The zombies run again
The nightmare on 32nd Street in Bonifacio Global City turned into a city-wide horror movie set, as Manila Outbreak’s “sequel run” last Saturday, July 28, forced 7,100 runners to finish the race, or die trying.
“The response to the concept run was tremendous,” said Angelo Cruz of Recreate Events, who organized the zombie run and another one in Laguna last April.
“It just shows that Filipinos are ready for a new generation of concept runs. We feel very honored to be chasing all of these people tonight,” he said.
The organizers filled up every slot only within eight days and opened two more waves—the Wave Last Chance and Wave Desperate—due to public clamor.
With 200 zombies trying to take away flags that serve as “lives” tucked in runners’ belts, the sprinters survived the race and didn’t tap out even with bad weather.
“It’s dark, it’s raining, it’s more fun and people feel that they’re really running for their lives,” said co-organizer Judy Cruz-Malabanan, “so we stationed the zombies at almost every turn and medics in the right places.”
There were 200 zombies, 60 of whom were hired, and the rest were volunteers. Some reported to have watched shows for them to internalize their roles, others had to request for a refresh for makeup after the rain, while all of them spent hours to get their makeup right and their hair all wrong for the part.
James Orlandia, the runner-turned-zombie who came in as the surgeon ghoul, said he had been “infected.”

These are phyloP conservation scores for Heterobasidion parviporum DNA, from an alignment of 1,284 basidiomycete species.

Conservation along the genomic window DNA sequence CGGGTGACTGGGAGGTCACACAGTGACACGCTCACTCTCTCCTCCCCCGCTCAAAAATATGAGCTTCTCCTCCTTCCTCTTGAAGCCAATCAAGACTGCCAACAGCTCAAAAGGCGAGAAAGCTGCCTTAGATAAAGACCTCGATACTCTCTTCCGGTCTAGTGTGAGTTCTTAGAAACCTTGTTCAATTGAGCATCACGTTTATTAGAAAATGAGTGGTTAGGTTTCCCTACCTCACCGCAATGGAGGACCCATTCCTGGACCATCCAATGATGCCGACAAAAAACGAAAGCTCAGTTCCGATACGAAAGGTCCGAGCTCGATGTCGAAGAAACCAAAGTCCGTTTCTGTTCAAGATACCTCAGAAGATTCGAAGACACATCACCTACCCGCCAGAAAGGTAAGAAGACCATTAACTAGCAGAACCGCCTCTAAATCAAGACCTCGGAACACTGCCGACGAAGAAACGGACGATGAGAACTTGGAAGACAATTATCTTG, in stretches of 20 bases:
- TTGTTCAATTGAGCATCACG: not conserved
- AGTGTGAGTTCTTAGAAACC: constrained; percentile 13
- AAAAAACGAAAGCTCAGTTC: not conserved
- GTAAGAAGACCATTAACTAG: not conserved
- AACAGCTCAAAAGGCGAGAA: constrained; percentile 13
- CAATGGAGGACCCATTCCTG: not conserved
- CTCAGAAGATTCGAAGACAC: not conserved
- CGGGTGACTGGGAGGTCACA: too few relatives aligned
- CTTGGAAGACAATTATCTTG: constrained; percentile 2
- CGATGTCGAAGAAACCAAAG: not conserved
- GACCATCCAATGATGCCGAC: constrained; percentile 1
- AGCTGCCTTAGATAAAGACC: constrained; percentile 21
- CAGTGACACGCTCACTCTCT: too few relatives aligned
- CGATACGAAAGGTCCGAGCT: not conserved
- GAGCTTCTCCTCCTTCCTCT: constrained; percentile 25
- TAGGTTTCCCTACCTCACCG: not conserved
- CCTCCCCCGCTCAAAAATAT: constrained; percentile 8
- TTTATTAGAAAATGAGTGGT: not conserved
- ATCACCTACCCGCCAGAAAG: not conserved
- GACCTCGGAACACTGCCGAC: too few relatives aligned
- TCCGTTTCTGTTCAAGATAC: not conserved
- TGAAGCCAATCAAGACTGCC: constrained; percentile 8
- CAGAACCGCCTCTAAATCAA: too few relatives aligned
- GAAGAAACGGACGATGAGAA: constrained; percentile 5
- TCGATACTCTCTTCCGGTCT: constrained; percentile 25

“After the run in Laguna, I wanted a change in perspective and run as a zombie,” he said.
First-timers David Gonzaga and Kyla Rosales, who work as chefs but came in full army uniform, said they didn’t know what to expect at every turn.
“We know we can’t fight back, but we came prepared,” said David, who came armed with rifle toy guns instead of their usual weapons of choice, the knives.
But the runners were not alone in not knowing to expect until race night itself.
“That’s why we had a training day for the zombies on how to chase, run, dodge and even defend themselves in the apocalyptic scenario,” said Alex Aquino, who hosted the zombies at the “transformation center” in F1 hotel.
Even actress Rhian Ramos, who came to cheer and orient the runners, wished she joined the running undead instead.
“I’d probably dress up as a rock star zombie. Plus, I love doing my own make-up, it would have been nice to chase people,” Rhian said.
Other celebrity runners joined just in time for the last wave when midnight struck.
“I’m glad they brought it here to Manila, in the city, in the urban atmosphere, where the true zombies exist,” said host and model Rovilson Fernandez.
Originally, Rovilson and running buddy Will Devaughn signed up as zombies but decided to run with the rest of mankind.
“We took the antidote and we’re fine,” Rovilson said.
“In my case, I changed my mind. I wanted to see how fast I could outrun them,” Will said.
Get Inquirer updates while on the go, add us on these apps:
Disclaimer: The comments uploaded on this site do not necessarily represent or reflect the views of management and owner of INQUIRER.net. We reserve the right to exclude comments that we deem to be inconsistent with our editorial standards.
To subscribe to the Philippine Daily Inquirer newspaper in the Philippines, call +63 2 896-6000 for Metro Manila and Metro Cebu or email your subscription request here.
Factual errors? Contact the Philippine Daily Inquirer's day desk. Believe this article violates journalistic ethics? Contact the Inquirer's Reader's Advocate. Or write The Readers' Advocate:
c/o Philippine Daily Inquirer Chino Roces Avenue corner Yague and Mascardo Streets, Makati City,Metro Manila, Philippines Or fax nos. +63 2 8974793 to 94